Le Monde with AFP, September 17, 2021
According to an investigation, Kristalina Georgieva would have acted not to devalue the ranking of China in an annual report of the World Bank for which she worked in 2018. The official disputes these findings.
IMF Managing Director Kristalina Georgieva is under fire after an independent investigation commissioned by the international institution was released on Thursday, Sept. 16, in which it emerged that she allegedly lobbied in 2017 to change a report by the World Bank – where she was stationed at the time – to go easy on China.
Georgieva said she « disagreed » with the findings of the investigation, which interviewed dozens of current and former employees and sifted through 80,000 documents. In response to the revelations, the World Bank announced that it was halting publication of its annual « Doing Business » report. It said it was working on a « new approach to assessing the business and investment climate. »
In 2017, China had rather disliked its 78th place in this report, which establishes a ranking of countries with the most favorable climate for economic activity and business, based on several parameters. To prevent it from falling further in the following year’s ranking, and in order to obtain its signature in sensitive negotiations, the Washington-based institution used strong means, according to this investigation by the law firm WilmerHale, commissioned by the World Bank’s ethics committee.
It shows that « pressure – direct and indirect » was exerted by senior officials in the office of the then president of the institution Jim Yong Kim – « presumably at the request » of the latter – to change China’s ranking. And shortly before the release of the 2018 edition, Kristalina Georgieva, then managing director of the World Bank, according to the investigation, requested the adaptation of the methodology and the modification of the criteria.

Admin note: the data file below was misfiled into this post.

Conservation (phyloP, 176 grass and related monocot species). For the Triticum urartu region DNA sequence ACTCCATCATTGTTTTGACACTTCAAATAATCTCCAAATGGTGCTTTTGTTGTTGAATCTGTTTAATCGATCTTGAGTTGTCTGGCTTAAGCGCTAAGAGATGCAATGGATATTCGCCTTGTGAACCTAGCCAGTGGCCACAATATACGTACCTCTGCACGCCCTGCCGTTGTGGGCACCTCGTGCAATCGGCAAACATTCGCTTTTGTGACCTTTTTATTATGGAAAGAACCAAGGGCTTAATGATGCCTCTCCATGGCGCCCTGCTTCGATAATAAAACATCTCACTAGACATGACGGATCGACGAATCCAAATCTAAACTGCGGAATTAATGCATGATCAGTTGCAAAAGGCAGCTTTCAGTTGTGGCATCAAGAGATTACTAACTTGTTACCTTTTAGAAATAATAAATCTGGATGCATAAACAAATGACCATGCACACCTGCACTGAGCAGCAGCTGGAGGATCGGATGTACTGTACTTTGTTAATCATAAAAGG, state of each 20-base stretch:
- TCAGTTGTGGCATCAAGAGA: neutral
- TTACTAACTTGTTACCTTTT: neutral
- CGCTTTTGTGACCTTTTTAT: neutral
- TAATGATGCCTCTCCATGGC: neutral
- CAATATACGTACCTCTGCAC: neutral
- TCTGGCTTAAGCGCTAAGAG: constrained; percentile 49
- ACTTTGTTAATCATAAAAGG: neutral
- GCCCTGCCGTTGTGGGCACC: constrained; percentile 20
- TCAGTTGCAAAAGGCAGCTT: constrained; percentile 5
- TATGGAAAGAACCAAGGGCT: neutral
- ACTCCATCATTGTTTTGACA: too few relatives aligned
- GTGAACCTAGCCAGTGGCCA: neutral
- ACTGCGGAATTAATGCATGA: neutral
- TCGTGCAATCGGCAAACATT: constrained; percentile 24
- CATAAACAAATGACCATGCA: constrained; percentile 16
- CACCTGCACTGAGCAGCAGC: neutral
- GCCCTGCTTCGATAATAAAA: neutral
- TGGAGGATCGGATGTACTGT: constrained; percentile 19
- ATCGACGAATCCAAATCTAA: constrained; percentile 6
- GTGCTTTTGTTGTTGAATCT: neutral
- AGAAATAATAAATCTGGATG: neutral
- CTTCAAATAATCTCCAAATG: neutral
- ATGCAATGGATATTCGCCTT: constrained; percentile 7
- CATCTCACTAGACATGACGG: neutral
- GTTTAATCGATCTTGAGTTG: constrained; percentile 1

« The report speaks for itself »
Georgieva allegedly reprimanded a senior official at the institution for « mishandling the Bank’s relationship with China and failing to appreciate the importance of the Doing Business report for the country, » the investigation describes. Under pressure, his teams would then have changed some data, and allowed China to keep its 78th place instead of falling to 85th. The official initially reprimanded was praised for « doing his part for multilateralism ».
« The report speaks for itself, » said a Bank spokesperson.
Kristalina Georgieva, who takes over the IMF in October 2019, said on Thursday that she « fundamentally disagrees with the findings and interpretations » of the investigation « with respect to [her] role in the report » of 2018. « I have already held a meeting with the IMF board on this issue, » she added in the statement, which was sent to Agence France-Presse (AFP).
Nadia Daar, head of Oxfam International in Washington, welcomed the end of the « Doing Business » report, saying that this ranking « encourages governments to adopt destructive policies that increase inequality ».
The U.S. Treasury said it was analyzing the report, citing « disturbing findings. « Our primary responsibility is to preserve the integrity of international financial institutions, » the Treasury said in a statement
Toxic » culture
The changes in the methodology of the ranking had, in January 2018, pushed to resign the chief economist of the World Bank, Paul Romer, nobelized a few months later. The World Bank had at the time denied any political influence in the ranking. Romer expressed concern about « arbitrary » changes that had significantly altered the rankings of several countries, including Chile.
When I asked these questions, Kristalina undertook a cover-up, a make-up, » explained the economist in an interview with AFP on Thursday. I was referring to people who lacked integrity. It was intolerable. »
« The methods of intimidation that are described in this report were real, » Romer assured.
Ongoing negotiations during the drafting of the 2018 ranking involved the World Bank’s historic $13 billion increase in resources, the signing of which required the support of U.S. President Donald Trump (who had opposed concessional loans to China) but also Beijing, which had agreed to pay more for the loans.
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